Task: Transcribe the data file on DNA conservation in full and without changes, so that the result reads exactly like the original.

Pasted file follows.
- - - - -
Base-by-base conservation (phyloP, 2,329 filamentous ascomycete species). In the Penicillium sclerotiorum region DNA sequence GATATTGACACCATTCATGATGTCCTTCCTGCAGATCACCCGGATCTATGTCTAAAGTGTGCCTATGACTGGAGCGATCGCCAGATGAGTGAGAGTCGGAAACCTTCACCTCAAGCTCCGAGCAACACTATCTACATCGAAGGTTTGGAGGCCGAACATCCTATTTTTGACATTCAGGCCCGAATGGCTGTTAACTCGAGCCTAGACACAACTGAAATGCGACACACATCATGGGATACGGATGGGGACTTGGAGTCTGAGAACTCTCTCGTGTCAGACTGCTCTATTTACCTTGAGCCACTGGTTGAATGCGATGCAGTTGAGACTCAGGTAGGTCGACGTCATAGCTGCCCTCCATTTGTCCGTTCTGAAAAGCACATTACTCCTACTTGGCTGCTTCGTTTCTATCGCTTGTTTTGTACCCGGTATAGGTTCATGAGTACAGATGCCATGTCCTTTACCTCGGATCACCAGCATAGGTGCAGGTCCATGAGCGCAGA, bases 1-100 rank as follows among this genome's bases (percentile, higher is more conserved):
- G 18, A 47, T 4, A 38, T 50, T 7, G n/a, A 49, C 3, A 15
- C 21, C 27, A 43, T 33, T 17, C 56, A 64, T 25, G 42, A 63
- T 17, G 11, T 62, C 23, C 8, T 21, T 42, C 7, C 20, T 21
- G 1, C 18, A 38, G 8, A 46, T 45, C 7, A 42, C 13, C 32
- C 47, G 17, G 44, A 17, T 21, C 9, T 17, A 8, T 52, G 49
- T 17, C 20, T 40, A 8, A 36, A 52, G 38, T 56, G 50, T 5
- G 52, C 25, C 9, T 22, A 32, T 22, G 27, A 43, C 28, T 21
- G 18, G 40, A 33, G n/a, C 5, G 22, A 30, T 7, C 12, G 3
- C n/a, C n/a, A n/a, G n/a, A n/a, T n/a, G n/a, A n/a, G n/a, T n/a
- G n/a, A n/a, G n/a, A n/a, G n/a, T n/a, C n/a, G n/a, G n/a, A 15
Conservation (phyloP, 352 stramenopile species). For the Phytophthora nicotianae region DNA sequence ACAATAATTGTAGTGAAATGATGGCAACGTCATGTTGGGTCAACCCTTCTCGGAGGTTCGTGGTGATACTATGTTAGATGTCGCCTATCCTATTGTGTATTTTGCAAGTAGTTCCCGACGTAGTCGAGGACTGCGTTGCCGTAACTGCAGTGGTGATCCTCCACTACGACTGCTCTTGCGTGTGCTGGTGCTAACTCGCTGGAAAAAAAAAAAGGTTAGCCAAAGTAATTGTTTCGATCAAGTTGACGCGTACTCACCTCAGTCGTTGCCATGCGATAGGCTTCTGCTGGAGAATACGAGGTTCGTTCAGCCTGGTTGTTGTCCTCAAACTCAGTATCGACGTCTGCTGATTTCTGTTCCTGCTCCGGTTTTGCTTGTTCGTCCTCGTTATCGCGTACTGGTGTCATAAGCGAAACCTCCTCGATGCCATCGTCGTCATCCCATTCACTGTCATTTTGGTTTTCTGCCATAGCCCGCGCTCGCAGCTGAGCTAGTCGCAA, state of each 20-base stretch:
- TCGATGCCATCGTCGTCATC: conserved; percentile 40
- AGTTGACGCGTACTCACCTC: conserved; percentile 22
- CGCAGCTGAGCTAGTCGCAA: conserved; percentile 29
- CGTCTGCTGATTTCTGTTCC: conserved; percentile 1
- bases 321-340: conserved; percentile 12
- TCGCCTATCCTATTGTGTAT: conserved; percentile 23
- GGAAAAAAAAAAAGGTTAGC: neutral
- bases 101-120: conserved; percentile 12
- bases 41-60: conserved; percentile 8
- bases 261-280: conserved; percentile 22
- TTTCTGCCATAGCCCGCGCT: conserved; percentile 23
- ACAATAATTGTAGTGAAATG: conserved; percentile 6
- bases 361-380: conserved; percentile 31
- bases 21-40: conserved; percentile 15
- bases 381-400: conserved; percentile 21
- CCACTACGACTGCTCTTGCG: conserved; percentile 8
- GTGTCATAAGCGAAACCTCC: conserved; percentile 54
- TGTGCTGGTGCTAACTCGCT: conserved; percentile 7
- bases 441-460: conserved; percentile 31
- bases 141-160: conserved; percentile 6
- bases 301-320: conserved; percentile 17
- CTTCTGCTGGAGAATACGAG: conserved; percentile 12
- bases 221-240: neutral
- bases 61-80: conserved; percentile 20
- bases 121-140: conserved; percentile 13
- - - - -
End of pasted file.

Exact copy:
Base-by-base conservation (phyloP, 2,329 filamentous ascomycete species). In the Penicillium sclerotiorum region DNA sequence GATATTGACACCATTCATGATGTCCTTCCTGCAGATCACCCGGATCTATGTCTAAAGTGTGCCTATGACTGGAGCGATCGCCAGATGAGTGAGAGTCGGAAACCTTCACCTCAAGCTCCGAGCAACACTATCTACATCGAAGGTTTGGAGGCCGAACATCCTATTTTTGACATTCAGGCCCGAATGGCTGTTAACTCGAGCCTAGACACAACTGAAATGCGACACACATCATGGGATACGGATGGGGACTTGGAGTCTGAGAACTCTCTCGTGTCAGACTGCTCTATTTACCTTGAGCCACTGGTTGAATGCGATGCAGTTGAGACTCAGGTAGGTCGACGTCATAGCTGCCCTCCATTTGTCCGTTCTGAAAAGCACATTACTCCTACTTGGCTGCTTCGTTTCTATCGCTTGTTTTGTACCCGGTATAGGTTCATGAGTACAGATGCCATGTCCTTTACCTCGGATCACCAGCATAGGTGCAGGTCCATGAGCGCAGA, bases 1-100 rank as follows among this genome's bases (percentile, higher is more conserved):
- G 18, A 47, T 4, A 38, T 50, T 7, G n/a, A 49, C 3, A 15
- C 21, C 27, A 43, T 33, T 17, C 56, A 64, T 25, G 42, A 63
- T 17, G 11, T 62, C 23, C 8, T 21, T 42, C 7, C 20, T 21
- G 1, C 18, A 38, G 8, A 46, T 45, C 7, A 42, C 13, C 32
- C 47, G 17, G 44, A 17, T 21, C 9, T 17, A 8, T 52, G 49
- T 17, C 20, T 40, A 8, A 36, A 52, G 38, T 56, G 50, T 5
- G 52, C 25, C 9, T 22, A 32, T 22, G 27, A 43, C 28, T 21
- G 18, G 40, A 33, G n/a, C 5, G 22, A 30, T 7, C 12, G 3
- C n/a, C n/a, A n/a, G n/a, A n/a, T n/a, G n/a, A n/a, G n/a, T n/a
- G n/a, A n/a, G n/a, A n/a, G n/a, T n/a, C n/a, G n/a, G n/a, A 15
Conservation (phyloP, 352 stramenopile species). For the Phytophthora nicotianae region DNA sequence ACAATAATTGTAGTGAAATGATGGCAACGTCATGTTGGGTCAACCCTTCTCGGAGGTTCGTGGTGATACTATGTTAGATGTCGCCTATCCTATTGTGTATTTTGCAAGTAGTTCCCGACGTAGTCGAGGACTGCGTTGCCGTAACTGCAGTGGTGATCCTCCACTACGACTGCTCTTGCGTGTGCTGGTGCTAACTCGCTGGAAAAAAAAAAAGGTTAGCCAAAGTAATTGTTTCGATCAAGTTGACGCGTACTCACCTCAGTCGTTGCCATGCGATAGGCTTCTGCTGGAGAATACGAGGTTCGTTCAGCCTGGTTGTTGTCCTCAAACTCAGTATCGACGTCTGCTGATTTCTGTTCCTGCTCCGGTTTTGCTTGTTCGTCCTCGTTATCGCGTACTGGTGTCATAAGCGAAACCTCCTCGATGCCATCGTCGTCATCCCATTCACTGTCATTTTGGTTTTCTGCCATAGCCCGCGCTCGCAGCTGAGCTAGTCGCAA, state of each 20-base stretch:
- TCGATGCCATCGTCGTCATC: conserved; percentile 40
- AGTTGACGCGTACTCACCTC: conserved; percentile 22
- CGCAGCTGAGCTAGTCGCAA: conserved; percentile 29
- CGTCTGCTGATTTCTGTTCC: conserved; percentile 1
- bases 321-340: conserved; percentile 12
- TCGCCTATCCTATTGTGTAT: conserved; percentile 23
- GGAAAAAAAAAAAGGTTAGC: neutral
- bases 101-120: conserved; percentile 12
- bases 41-60: conserved; percentile 8
- bases 261-280: conserved; percentile 22
- TTTCTGCCATAGCCCGCGCT: conserved; percentile 23
- ACAATAATTGTAGTGAAATG: conserved; percentile 6
- bases 361-380: conserved; percentile 31
- bases 21-40: conserved; percentile 15
- bases 381-400: conserved; percentile 21
- CCACTACGACTGCTCTTGCG: conserved; percentile 8
- GTGTCATAAGCGAAACCTCC: conserved; percentile 54
- TGTGCTGGTGCTAACTCGCT: conserved; percentile 7
- bases 441-460: conserved; percentile 31
- bases 141-160: conserved; percentile 6
- bases 301-320: conserved; percentile 17
- CTTCTGCTGGAGAATACGAG: conserved; percentile 12
- bases 221-240: neutral
- bases 61-80: conserved; percentile 20
- bases 121-140: conserved; percentile 13